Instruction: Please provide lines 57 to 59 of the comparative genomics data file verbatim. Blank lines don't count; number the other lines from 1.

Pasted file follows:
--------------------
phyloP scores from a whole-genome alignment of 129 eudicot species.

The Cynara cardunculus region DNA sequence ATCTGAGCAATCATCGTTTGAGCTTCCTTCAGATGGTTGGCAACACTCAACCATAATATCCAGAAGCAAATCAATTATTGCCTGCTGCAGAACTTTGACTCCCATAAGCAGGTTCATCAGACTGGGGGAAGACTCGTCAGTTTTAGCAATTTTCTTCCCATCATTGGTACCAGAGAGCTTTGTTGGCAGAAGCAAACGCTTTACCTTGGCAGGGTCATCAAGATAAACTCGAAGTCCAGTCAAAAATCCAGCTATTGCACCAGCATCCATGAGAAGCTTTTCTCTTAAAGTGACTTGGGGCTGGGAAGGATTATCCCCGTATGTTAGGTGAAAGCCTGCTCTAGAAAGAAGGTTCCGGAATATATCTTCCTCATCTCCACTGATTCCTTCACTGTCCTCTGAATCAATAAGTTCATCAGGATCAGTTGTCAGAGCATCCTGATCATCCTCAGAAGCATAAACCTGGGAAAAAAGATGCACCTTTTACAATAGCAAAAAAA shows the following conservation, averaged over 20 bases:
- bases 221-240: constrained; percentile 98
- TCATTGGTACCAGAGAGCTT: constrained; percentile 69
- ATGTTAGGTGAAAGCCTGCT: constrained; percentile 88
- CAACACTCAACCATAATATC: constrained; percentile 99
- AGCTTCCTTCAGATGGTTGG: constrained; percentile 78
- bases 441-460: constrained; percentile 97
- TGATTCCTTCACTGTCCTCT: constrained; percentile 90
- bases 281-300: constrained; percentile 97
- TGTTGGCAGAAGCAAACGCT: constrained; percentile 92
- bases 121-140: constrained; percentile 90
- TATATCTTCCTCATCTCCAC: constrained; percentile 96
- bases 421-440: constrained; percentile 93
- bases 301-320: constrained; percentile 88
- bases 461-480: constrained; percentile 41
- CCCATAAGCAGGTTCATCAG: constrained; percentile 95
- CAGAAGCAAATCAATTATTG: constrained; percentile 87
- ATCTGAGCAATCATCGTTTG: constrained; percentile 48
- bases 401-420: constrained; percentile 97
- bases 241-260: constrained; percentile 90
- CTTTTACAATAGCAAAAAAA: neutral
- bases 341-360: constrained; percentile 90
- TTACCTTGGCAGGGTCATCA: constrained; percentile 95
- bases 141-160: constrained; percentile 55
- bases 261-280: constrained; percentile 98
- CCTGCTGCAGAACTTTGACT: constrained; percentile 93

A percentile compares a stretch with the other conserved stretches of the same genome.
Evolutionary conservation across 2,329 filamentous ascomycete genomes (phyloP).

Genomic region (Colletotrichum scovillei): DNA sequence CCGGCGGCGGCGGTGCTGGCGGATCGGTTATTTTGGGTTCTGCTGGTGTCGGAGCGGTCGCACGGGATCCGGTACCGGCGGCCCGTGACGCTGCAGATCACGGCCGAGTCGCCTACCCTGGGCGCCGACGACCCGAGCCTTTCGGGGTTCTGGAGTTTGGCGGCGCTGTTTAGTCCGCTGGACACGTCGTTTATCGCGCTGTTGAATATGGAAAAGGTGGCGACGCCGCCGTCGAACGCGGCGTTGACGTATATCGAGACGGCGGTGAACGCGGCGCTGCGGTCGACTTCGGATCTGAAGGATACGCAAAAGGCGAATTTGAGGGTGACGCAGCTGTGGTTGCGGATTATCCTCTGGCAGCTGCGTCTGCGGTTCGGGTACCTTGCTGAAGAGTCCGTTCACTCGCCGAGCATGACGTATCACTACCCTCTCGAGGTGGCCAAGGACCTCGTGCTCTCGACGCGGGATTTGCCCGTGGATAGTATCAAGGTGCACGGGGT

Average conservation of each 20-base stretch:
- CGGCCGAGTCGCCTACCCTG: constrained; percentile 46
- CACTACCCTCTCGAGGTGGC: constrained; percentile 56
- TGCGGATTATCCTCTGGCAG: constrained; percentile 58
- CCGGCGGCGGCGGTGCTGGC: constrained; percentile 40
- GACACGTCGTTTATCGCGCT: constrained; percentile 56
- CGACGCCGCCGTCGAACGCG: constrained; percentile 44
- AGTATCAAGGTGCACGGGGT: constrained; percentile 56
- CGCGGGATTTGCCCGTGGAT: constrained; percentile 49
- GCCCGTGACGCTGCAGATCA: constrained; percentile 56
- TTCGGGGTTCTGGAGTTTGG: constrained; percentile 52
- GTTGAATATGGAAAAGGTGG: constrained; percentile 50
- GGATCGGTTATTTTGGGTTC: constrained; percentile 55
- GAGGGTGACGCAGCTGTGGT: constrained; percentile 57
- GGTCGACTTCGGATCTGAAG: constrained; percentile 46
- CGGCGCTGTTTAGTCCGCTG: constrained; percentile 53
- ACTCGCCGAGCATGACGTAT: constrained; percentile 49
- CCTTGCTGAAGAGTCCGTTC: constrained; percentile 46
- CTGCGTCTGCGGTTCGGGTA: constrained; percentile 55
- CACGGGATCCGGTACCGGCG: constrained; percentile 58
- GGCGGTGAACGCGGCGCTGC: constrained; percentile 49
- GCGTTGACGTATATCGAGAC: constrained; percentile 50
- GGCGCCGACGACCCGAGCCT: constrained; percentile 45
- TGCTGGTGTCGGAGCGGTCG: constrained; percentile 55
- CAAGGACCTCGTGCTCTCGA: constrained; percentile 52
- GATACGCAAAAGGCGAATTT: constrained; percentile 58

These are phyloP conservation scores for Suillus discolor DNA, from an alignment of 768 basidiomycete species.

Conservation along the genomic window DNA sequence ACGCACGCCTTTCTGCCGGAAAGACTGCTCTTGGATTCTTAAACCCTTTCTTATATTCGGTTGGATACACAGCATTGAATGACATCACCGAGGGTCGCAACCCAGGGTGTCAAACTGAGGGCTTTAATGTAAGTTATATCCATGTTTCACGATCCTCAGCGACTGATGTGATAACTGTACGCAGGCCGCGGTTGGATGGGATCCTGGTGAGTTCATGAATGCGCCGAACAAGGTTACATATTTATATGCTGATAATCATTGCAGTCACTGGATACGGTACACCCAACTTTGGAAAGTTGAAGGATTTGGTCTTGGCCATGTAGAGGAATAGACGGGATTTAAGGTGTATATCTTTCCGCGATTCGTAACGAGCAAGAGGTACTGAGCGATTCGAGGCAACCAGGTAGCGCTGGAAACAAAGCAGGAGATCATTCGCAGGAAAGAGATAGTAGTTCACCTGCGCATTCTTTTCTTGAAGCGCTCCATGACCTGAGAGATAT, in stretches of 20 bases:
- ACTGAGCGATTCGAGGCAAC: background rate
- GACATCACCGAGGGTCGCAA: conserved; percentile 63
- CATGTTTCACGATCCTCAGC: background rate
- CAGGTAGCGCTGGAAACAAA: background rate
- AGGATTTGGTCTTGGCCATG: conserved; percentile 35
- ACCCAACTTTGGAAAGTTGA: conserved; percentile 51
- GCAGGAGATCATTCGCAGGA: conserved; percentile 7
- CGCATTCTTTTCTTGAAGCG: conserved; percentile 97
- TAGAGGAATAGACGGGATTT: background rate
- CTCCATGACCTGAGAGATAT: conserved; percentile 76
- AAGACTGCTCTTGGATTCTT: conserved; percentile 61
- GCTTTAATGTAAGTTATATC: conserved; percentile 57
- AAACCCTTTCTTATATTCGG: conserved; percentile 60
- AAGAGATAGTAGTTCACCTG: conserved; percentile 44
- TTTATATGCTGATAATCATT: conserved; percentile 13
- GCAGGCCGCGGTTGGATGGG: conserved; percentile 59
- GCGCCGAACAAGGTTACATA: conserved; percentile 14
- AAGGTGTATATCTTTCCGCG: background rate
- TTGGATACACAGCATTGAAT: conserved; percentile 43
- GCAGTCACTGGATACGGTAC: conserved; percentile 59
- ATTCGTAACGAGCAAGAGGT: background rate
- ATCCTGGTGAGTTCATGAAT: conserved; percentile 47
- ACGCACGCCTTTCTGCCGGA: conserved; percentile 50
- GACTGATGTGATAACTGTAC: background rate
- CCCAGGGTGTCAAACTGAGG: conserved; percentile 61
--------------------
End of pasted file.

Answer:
These are phyloP conservation scores for Suillus discolor DNA, from an alignment of 768 basidiomycete species.

Conservation along the genomic window DNA sequence ACGCACGCCTTTCTGCCGGAAAGACTGCTCTTGGATTCTTAAACCCTTTCTTATATTCGGTTGGATACACAGCATTGAATGACATCACCGAGGGTCGCAACCCAGGGTGTCAAACTGAGGGCTTTAATGTAAGTTATATCCATGTTTCACGATCCTCAGCGACTGATGTGATAACTGTACGCAGGCCGCGGTTGGATGGGATCCTGGTGAGTTCATGAATGCGCCGAACAAGGTTACATATTTATATGCTGATAATCATTGCAGTCACTGGATACGGTACACCCAACTTTGGAAAGTTGAAGGATTTGGTCTTGGCCATGTAGAGGAATAGACGGGATTTAAGGTGTATATCTTTCCGCGATTCGTAACGAGCAAGAGGTACTGAGCGATTCGAGGCAACCAGGTAGCGCTGGAAACAAAGCAGGAGATCATTCGCAGGAAAGAGATAGTAGTTCACCTGCGCATTCTTTTCTTGAAGCGCTCCATGACCTGAGAGATAT, in stretches of 20 bases:
- ACTGAGCGATTCGAGGCAAC: background rate